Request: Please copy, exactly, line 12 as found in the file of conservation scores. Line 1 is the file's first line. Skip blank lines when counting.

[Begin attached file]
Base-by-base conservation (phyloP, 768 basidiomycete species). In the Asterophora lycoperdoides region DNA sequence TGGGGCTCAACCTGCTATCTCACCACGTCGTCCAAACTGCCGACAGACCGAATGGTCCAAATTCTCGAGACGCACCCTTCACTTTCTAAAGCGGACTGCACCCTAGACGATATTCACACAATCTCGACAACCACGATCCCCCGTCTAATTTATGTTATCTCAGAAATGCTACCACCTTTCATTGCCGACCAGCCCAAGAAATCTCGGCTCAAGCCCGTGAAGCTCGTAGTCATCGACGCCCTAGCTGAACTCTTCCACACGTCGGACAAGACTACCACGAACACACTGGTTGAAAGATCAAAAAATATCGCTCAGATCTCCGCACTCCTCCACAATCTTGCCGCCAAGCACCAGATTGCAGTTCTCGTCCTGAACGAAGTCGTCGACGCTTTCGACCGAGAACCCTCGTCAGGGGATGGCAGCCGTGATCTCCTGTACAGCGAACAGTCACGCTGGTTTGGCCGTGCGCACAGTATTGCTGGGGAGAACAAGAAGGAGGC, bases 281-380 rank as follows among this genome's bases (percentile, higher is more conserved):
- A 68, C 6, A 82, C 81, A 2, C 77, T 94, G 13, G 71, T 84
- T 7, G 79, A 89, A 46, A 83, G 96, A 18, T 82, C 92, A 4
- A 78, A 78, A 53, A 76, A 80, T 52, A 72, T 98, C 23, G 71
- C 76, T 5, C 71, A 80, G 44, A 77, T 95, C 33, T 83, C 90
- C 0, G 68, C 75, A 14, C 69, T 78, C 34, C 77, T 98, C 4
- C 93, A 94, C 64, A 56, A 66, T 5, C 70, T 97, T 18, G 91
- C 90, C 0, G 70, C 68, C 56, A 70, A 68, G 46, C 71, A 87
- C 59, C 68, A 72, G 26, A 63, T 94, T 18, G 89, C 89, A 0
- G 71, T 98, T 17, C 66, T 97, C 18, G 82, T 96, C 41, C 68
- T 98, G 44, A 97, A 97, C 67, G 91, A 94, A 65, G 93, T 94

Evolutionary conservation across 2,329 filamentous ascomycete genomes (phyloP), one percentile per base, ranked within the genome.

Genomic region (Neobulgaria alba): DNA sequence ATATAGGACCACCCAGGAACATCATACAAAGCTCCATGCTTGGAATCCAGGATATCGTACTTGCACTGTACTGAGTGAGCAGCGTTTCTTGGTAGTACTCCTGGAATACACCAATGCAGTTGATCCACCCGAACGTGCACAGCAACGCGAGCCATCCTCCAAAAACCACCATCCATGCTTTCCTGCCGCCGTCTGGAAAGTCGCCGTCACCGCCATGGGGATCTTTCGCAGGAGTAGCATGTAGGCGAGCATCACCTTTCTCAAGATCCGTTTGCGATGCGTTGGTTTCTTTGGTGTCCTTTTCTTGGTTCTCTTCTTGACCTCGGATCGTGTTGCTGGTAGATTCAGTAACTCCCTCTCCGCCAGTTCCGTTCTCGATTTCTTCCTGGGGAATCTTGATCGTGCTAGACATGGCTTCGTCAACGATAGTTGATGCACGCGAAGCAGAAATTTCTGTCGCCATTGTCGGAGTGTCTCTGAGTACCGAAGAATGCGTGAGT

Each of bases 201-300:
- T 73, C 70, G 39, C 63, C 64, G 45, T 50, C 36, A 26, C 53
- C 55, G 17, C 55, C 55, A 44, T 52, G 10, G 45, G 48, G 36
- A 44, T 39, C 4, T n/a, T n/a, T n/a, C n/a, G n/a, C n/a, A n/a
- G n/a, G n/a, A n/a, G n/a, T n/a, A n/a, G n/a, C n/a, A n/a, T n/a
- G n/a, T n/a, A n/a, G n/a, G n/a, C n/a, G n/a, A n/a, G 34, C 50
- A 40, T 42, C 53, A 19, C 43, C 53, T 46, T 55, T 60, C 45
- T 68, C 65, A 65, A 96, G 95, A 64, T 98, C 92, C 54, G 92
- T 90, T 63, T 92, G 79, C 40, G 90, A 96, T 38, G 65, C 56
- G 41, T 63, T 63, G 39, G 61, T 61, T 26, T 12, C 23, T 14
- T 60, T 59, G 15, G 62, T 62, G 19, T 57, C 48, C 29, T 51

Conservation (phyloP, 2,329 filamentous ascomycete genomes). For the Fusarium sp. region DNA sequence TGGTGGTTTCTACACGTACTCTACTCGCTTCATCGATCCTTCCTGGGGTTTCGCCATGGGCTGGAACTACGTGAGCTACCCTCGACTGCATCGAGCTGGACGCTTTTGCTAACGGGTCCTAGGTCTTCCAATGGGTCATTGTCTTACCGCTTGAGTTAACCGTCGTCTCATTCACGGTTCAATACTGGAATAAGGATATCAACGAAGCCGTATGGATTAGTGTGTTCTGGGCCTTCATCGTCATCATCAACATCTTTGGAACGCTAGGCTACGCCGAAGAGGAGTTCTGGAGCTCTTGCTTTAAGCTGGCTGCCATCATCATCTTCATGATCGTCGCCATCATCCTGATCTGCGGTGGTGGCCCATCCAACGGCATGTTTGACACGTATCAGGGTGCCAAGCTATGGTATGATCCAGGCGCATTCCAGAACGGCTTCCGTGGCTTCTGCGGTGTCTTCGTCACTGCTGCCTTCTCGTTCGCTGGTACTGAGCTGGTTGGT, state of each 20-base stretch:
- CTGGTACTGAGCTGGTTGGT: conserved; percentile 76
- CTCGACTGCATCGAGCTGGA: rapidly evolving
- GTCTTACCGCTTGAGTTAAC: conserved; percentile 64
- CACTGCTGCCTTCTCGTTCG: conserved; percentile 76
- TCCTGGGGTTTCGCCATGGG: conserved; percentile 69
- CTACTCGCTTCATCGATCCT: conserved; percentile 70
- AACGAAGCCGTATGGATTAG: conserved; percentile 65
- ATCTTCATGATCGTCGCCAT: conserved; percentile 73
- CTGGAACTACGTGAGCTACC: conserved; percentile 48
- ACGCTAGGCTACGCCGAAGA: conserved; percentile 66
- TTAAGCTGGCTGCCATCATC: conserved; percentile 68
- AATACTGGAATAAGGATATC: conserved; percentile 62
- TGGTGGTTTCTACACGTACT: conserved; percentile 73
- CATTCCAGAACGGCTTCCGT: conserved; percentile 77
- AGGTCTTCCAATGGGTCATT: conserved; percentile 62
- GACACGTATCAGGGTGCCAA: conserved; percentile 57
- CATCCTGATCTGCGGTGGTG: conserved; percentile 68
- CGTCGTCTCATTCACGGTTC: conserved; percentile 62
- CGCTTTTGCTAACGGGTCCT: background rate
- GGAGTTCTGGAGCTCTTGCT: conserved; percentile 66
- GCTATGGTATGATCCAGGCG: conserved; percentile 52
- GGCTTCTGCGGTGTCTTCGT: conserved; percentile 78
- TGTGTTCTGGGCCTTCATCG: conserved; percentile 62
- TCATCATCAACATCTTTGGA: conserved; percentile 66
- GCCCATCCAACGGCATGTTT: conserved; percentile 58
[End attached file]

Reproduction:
Evolutionary conservation across 2,329 filamentous ascomycete genomes (phyloP), one percentile per base, ranked within the genome.